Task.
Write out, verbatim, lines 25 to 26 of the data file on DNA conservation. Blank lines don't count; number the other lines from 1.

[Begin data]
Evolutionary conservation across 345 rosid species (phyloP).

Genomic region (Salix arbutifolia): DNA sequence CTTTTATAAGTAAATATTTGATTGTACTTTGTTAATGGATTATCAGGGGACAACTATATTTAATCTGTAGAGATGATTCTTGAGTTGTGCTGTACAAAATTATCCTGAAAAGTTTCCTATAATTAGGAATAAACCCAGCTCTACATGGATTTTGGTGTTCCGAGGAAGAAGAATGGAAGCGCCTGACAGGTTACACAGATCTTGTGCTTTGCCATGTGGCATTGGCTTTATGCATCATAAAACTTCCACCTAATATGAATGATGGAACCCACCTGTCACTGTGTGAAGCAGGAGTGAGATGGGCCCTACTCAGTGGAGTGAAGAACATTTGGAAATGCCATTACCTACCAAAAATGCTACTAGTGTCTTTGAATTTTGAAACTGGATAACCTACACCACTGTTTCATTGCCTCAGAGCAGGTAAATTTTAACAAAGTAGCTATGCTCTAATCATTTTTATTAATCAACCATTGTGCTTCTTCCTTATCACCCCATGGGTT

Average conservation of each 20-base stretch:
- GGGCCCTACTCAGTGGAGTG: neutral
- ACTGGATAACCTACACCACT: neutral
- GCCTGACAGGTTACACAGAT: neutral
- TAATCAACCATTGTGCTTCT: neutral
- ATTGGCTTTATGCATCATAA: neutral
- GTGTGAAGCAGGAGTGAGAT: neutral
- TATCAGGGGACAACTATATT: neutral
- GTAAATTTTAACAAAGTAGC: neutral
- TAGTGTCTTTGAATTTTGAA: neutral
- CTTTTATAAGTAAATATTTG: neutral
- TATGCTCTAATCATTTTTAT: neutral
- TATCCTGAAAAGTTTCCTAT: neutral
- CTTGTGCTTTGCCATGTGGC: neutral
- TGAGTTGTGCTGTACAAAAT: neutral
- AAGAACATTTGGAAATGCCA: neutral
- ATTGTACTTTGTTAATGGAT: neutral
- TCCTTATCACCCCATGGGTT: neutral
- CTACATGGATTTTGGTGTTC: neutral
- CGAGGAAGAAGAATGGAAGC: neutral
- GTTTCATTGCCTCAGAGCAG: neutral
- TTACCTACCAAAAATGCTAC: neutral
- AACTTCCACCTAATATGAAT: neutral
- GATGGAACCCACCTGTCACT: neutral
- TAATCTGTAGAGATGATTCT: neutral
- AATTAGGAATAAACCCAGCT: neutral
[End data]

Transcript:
- AACTTCCACCTAATATGAAT: neutral
- GATGGAACCCACCTGTCACT: neutral